Geopolitically, China’s One Belt One Road Initiative, especially the concept of a Digital Silk Road is being recognized not only as an instrument for greater connectivity but as a deliberate strategy to exercise control. Likewise, beginning with Russia’s cyber-enabled interference in the 2016 American presidential election, Chinese and Russian attempts at influencing Western politics, media organizations, and certain segments of the population illustrate the prevalence of manipulating public opinion – increasingly being considered a key national security threat amongst liberal democracies.

The geostrategic threat to liberal socio-political systems in the digital age is evidenced in the 5G debates playing out in Western democracies. Europe is a current prime example: pursuing a course of ‘strategic autonomy’, it seeks independence from the US-China superpower rivalry which it perceives to be behind the American efforts to push other nations to exclude Huawei. For this end, the stance on Huawei becoming visible in Germany and other European countries at the time of writing appears to be one of attempted ‘neutral’ positioning, manifested in a reluctance to endanger economic partnerships with China. Along those lines, the great power rivalry between the United States and China is often described as a ‘new Cold War’, in terms of a cyber or AI ‘arms race’. Even though the accuracy and usefulness of such historical analogies are contested, it could be argued that their frequent use points to a recognition of the fundamental nature of these challenges: as digital technologies provide adversaries with unprecedented opportunities to undermine Western democratic, social, and market institution, these are not only security issues, but more fundamentally, debates about order and global governance.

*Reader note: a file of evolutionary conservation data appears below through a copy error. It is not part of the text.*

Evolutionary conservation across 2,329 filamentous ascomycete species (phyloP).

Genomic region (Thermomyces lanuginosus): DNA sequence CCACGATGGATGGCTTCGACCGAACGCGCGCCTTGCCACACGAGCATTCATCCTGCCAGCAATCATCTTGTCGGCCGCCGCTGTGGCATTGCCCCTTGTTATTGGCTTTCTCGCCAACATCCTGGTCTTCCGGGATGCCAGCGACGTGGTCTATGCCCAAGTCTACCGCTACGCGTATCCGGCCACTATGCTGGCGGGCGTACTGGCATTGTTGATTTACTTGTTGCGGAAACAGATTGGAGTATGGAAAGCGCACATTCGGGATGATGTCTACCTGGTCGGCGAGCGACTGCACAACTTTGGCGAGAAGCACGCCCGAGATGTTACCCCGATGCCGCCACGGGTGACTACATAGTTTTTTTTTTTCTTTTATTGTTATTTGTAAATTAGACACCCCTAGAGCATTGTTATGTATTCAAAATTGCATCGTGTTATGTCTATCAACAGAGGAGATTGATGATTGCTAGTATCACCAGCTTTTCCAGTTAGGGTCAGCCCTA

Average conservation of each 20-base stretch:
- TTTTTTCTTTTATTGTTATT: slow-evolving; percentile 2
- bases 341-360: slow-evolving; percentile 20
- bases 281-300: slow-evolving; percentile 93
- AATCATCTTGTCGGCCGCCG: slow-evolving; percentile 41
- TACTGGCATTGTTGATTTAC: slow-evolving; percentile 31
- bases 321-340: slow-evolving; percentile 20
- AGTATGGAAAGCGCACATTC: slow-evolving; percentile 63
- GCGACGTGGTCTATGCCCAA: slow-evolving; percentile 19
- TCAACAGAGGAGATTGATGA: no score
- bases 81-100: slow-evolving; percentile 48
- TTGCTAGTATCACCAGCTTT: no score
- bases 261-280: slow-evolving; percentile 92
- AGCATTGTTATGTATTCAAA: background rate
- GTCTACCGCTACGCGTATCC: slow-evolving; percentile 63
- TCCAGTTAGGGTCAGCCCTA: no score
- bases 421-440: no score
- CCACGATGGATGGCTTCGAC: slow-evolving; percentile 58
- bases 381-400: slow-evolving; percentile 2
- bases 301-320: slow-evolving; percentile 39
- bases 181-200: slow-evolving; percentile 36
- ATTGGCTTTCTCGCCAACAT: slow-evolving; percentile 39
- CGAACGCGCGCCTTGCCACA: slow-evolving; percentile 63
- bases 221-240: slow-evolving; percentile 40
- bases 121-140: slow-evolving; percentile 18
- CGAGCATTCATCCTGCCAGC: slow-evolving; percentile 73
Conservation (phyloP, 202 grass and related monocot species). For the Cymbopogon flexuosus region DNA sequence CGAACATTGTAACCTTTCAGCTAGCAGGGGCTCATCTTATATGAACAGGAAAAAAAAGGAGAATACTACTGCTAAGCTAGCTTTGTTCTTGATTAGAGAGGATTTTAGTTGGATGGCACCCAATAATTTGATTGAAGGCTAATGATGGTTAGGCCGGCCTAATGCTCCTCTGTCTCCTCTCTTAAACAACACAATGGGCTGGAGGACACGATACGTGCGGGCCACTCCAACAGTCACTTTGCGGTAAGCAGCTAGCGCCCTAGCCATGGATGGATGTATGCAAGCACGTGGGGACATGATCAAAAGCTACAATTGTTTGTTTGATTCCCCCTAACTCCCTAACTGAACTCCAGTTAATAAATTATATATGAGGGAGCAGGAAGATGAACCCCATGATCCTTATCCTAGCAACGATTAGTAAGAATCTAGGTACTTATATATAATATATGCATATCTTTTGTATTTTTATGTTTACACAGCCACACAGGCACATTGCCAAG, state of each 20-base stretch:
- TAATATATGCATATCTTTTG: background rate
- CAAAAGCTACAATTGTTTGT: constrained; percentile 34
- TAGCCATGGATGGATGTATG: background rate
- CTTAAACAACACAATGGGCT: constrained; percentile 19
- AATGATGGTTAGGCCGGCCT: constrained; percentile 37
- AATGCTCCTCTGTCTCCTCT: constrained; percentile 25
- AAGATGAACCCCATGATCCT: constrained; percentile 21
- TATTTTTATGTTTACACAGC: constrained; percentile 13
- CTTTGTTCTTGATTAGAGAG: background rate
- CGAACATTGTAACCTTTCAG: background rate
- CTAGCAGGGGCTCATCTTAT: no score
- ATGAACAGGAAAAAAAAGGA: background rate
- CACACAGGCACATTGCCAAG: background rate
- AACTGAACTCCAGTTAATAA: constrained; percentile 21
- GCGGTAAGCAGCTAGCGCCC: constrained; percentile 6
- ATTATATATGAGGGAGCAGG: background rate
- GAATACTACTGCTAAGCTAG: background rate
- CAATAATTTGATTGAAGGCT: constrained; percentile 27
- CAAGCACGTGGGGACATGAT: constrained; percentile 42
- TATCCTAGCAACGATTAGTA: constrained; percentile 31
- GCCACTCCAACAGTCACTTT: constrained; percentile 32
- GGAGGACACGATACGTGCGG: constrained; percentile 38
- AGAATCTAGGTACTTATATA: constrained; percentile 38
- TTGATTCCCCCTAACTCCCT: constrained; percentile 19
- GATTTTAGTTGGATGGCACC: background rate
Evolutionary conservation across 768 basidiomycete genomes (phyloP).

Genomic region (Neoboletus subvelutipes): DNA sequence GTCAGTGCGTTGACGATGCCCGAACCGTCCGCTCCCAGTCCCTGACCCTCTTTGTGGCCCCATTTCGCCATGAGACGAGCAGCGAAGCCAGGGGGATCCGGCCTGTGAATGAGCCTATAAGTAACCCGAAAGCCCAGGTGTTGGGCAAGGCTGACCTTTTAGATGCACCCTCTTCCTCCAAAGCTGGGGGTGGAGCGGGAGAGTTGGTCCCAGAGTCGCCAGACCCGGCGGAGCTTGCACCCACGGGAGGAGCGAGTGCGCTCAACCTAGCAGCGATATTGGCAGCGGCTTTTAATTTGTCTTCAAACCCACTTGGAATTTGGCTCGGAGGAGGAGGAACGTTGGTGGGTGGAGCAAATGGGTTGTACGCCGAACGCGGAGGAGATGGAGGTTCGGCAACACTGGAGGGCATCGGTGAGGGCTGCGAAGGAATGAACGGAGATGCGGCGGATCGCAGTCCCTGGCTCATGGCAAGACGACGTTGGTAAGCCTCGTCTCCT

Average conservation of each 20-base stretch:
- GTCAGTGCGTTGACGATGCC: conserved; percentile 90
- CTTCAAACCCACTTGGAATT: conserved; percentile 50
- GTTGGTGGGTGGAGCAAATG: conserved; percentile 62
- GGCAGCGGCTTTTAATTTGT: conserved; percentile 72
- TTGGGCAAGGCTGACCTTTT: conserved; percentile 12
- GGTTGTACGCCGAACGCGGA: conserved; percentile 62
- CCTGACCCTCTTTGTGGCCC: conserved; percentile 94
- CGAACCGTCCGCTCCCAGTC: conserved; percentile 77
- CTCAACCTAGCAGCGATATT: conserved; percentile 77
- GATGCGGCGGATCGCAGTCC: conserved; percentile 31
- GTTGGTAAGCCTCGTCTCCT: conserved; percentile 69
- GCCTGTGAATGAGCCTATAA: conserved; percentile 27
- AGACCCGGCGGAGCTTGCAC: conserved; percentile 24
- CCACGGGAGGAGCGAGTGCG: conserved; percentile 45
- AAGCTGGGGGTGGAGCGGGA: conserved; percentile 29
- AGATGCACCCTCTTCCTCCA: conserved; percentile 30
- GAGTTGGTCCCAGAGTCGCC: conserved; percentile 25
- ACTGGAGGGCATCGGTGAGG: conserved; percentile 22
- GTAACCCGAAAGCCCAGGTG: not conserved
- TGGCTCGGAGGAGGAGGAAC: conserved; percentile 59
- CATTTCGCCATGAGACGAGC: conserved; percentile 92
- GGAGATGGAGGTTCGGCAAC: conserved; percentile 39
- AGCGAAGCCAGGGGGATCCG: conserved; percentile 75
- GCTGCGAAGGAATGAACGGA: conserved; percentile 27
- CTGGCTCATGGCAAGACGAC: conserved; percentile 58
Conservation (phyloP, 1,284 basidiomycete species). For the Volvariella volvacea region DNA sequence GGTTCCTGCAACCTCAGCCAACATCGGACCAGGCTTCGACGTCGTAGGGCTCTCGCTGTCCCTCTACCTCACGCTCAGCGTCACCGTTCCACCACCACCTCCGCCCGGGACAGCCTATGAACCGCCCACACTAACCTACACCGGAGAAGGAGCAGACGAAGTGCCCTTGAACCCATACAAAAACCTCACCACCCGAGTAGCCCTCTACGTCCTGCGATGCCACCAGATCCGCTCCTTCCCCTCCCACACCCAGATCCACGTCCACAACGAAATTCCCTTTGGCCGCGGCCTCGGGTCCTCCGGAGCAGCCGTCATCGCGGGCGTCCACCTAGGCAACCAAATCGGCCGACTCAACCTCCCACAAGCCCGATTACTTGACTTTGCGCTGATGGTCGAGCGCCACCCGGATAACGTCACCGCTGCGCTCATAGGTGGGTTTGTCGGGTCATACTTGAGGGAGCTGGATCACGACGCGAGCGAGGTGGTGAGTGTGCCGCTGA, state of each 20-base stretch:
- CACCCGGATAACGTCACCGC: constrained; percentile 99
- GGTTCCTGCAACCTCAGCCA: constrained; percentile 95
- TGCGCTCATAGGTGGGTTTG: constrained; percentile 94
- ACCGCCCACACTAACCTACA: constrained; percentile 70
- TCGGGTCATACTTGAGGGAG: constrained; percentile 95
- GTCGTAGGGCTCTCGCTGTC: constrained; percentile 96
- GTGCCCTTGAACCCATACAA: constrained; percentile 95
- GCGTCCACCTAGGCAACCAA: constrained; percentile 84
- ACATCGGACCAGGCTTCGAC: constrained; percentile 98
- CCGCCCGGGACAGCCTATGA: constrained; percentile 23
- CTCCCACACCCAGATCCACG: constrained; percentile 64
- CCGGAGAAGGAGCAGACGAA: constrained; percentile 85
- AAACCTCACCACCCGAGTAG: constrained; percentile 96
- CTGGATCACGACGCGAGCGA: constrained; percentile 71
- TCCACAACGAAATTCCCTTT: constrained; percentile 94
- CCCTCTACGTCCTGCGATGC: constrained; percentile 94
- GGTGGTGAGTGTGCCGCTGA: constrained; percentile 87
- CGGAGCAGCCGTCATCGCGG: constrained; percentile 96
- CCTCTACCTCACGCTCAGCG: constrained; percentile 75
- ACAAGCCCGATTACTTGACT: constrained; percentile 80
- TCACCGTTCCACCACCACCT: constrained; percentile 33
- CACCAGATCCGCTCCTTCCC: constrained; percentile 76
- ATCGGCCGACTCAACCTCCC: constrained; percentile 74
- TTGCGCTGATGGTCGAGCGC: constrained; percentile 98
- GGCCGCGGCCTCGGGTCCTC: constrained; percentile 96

These new governance challenges for States are also illustrated by the Islamic State’s strategic use of communication technologies: leveraging the opportunities afforded by social media platforms, it managed to augment its reach and incite terrorist acts against the West in a more dispersed manner. Likewise, the Christchurch attack has served as a much-needed reminder that terrorists harnessing technology is not just the purview of jihadists. It points to a bigger problem-set of how cyberspace is enabling extremists of all persuasions to more easily disseminate their narratives, recruit und inspire/ instruct terrorist acts.

These development result in a new set of challenges that come with regulating the online environment, such as the complexities of responsible encryption, how to deal with AI-enabled deep fakes and the manipulation of public opinion through the use of computational propaganda (so-called political bots). As these quandaries bear out through governments’ relationships with tech companies, they highlight the blurred boundaries that currently exist in terms of regulation and responsibility.

Here, new points of friction emerge as tech and media companies are asked by governments to monitor the content on their platforms to impede the dissemination of extremist content or misinformation. This move has been perceived as problematic, suggesting that government intelligence gathering is being outsourced to tech companies whose business model is inherently programmed for metrics-driven growth.

In this context, Facebook’s regulation of activities across its platforms along a yardstick of ‘truth versus falsehood’ raises questions about how objective the very act of determining what is ‘true’ can be. Even with a revamped algorithm and fact-checking measures designed to fight the spread of fake news, critics argue that it easily enables and in fact incentivizes cognitive biases, especially in a contested and polarized information environment, it is important to factor in cognitive biases as well as political and economic when assessing metrics.

At the same time, the thesis has been put forward that the only way for big tech corporations to continue dominating the market is by allowing a certain extent of government regulation, resulting in what some analysts imagine as a sort of ‘power sharing agreement’.